When we were about to leave Bangkok, Thailand, we had to wait in a line for security check at the Suvarnabhumi Airport for a few minutes. There were only us and a young couple in front of us waiting in line. As we waited, I figured out that the couple were Americans (from looking at the cover of the passport in their hands) and that they were going in the same flight as ours, an AirAsia flight to Phnom Penh (also easily spotted since AirAsia had the boarding pass that looked like sales receipt, and the flight number written on theirs was the same as ours). I didn’t think much about this, as we were among the passengers in a plane full of foreigners going to the capital of Cambodia.

Fast forward five days later. Since then, we spent few more days in Cambodia in Phnom Penh and Siem Reap before continuing our trip to Hanoi, Vietnam. In Hanoi, we visited the Temple of Literature, one of the popular destinations in the city for foreign tourists. As we reached the entrance and waited to enter the temple complex, guess who we saw also waiting at the entrance… the American couple we saw in Bangkok few days before. We didn’t talk with them, but both Kristi and I recognized the couple, and they seemed to recognize us as well. Again, we continued on with our sightseeing in the temple and didn’t think much of it.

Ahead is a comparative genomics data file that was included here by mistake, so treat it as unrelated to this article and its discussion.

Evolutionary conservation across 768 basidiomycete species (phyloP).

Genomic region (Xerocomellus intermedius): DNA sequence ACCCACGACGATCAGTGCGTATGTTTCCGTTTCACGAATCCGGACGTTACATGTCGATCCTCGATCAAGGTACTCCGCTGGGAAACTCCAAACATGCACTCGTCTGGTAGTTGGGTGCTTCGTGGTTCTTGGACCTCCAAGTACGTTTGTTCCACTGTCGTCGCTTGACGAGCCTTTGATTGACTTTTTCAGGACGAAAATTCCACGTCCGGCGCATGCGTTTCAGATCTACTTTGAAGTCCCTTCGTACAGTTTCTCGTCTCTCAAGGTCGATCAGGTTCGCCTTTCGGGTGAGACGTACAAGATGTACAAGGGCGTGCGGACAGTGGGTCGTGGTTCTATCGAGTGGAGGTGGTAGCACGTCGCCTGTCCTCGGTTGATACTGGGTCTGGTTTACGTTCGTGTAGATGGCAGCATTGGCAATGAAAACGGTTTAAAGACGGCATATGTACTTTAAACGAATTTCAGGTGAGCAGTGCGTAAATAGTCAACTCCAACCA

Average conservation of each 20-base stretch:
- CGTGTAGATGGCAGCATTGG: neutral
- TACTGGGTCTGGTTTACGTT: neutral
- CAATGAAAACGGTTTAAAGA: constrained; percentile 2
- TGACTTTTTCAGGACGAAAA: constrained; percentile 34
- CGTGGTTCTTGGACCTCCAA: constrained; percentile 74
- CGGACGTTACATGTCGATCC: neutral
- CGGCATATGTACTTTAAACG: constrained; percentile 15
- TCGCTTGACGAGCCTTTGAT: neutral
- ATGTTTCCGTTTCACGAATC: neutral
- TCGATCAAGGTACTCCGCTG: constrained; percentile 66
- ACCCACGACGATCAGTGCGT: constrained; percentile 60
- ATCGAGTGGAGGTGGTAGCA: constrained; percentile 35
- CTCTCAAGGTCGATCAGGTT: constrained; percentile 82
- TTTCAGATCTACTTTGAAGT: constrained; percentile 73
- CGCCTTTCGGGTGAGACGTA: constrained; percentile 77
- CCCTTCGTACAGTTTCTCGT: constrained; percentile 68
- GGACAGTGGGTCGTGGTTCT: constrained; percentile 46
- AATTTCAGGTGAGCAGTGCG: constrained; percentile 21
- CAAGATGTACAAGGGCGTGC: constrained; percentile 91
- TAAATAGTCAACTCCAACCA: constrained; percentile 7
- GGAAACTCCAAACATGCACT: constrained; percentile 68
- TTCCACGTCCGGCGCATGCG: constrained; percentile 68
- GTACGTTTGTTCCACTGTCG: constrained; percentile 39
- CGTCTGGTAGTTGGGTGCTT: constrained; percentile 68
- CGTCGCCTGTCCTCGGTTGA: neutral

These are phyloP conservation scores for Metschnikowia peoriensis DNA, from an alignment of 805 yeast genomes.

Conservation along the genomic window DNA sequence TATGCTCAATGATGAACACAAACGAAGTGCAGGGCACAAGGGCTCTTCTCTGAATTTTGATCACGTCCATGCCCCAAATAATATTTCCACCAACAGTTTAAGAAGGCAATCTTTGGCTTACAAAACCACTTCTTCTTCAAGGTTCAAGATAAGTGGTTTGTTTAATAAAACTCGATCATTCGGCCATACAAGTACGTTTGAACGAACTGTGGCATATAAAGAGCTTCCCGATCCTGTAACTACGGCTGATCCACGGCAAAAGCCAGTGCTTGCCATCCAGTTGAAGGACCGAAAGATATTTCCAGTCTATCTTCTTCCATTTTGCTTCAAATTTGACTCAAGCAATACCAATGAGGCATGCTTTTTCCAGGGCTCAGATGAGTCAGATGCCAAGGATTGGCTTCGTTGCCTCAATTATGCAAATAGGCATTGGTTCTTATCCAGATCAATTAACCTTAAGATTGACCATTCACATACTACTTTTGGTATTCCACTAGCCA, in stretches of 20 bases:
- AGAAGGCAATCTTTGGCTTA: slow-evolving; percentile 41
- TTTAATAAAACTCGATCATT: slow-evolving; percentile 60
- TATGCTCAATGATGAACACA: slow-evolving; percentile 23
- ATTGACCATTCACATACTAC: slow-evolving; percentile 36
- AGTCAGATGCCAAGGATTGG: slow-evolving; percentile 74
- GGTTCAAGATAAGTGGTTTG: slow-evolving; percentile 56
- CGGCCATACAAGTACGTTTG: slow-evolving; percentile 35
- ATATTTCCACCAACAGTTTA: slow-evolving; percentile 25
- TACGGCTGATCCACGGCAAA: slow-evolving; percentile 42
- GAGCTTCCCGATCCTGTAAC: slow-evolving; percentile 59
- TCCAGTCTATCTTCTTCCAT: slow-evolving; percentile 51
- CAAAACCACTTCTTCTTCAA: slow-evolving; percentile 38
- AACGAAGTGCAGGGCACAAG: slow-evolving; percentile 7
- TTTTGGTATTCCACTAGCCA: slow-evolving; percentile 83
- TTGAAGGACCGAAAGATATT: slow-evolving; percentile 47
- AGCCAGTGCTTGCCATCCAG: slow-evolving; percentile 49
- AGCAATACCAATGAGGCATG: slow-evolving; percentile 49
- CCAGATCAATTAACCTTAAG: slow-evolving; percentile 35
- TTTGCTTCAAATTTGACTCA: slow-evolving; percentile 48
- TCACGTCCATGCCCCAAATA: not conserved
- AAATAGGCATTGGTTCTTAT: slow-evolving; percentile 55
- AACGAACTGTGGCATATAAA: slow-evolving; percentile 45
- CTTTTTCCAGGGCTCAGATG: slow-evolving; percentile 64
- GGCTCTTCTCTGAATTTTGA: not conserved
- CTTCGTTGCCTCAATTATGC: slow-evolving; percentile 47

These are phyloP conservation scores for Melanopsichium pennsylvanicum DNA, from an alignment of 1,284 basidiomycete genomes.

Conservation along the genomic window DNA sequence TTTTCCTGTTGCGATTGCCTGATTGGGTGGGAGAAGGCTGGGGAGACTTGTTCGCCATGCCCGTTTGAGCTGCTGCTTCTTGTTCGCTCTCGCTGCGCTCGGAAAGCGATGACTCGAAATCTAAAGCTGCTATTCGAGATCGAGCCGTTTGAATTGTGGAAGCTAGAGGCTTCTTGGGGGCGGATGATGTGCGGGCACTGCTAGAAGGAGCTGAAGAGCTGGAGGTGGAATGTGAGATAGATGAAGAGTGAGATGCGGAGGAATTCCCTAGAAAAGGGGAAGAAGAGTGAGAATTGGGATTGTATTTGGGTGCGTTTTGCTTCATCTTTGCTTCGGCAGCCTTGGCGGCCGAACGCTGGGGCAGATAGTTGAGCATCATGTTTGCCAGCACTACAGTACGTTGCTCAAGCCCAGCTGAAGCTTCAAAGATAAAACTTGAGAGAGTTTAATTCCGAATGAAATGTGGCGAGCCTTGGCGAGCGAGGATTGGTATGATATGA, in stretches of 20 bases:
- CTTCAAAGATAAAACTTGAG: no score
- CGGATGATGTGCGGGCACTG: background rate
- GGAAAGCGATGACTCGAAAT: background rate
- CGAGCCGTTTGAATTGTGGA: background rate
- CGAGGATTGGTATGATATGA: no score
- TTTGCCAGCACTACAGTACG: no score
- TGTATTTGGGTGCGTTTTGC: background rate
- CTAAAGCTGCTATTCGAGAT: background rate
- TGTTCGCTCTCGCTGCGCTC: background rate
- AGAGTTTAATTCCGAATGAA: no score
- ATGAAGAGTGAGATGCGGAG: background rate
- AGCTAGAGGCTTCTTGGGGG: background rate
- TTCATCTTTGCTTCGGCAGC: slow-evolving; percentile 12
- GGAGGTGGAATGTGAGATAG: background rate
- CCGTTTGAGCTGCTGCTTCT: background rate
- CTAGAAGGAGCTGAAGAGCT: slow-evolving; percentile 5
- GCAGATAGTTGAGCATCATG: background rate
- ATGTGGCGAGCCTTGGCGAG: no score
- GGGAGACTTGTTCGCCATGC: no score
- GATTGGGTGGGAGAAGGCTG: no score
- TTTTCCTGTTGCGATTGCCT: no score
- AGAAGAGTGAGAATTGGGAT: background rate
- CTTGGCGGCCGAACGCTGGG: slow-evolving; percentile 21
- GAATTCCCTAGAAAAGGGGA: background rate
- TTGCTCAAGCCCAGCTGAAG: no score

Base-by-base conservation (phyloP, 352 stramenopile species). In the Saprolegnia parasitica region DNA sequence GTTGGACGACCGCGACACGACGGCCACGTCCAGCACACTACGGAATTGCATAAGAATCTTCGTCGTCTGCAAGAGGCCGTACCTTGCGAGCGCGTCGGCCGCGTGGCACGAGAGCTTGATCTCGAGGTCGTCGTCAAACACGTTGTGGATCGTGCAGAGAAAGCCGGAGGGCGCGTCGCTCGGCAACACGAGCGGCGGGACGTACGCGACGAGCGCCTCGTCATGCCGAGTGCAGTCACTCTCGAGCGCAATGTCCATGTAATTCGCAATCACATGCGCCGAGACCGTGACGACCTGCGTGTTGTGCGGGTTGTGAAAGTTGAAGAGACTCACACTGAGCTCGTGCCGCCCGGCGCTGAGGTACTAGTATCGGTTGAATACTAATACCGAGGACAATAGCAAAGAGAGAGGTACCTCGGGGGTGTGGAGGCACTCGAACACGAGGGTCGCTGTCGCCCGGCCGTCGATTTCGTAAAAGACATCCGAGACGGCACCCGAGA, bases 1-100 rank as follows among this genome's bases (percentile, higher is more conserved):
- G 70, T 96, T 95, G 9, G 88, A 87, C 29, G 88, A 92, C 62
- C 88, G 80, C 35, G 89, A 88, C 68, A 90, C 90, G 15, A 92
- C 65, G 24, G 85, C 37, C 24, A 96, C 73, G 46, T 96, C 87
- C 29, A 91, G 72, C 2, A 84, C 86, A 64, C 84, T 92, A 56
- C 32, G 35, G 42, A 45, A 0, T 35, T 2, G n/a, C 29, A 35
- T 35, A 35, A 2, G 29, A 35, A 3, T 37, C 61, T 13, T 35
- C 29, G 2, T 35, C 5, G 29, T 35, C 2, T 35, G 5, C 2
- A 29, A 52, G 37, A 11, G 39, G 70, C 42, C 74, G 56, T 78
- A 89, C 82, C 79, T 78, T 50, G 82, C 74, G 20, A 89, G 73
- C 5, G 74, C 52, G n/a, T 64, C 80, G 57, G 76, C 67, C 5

After finishing with the visit to the temple, we decided to walk to Quan An Ngon for lunch. It was about 20 minute-walk or so; it wasn’t close, but still walkable. We reached the restaurant, waited for few minutes to be seated, and then sat at one of the tables in the middle of the courtyard. After spending few minutes looking at the extensive menu to pick our entrees for the meal, I looked around to take in the unique atmosphere at the restaurant. When I looked around to a nearby table, guess whom I saw… the same American couple again. That’s starting to get weird; hopefully they didn’t think that we were stalking them… Later on Kristi walked around to check out the food stalls on the way to the restroom, and she said she walk passed the couple. She said the wife looked at her, didn’t say anything, but clearly recognizing Kristi from the earlier encounters both in Bangkok and at the Temple of Literature. Kristi and I later joked that if we ended up meeting this couple again elsewhere during our trip, we have to at least say hi to them.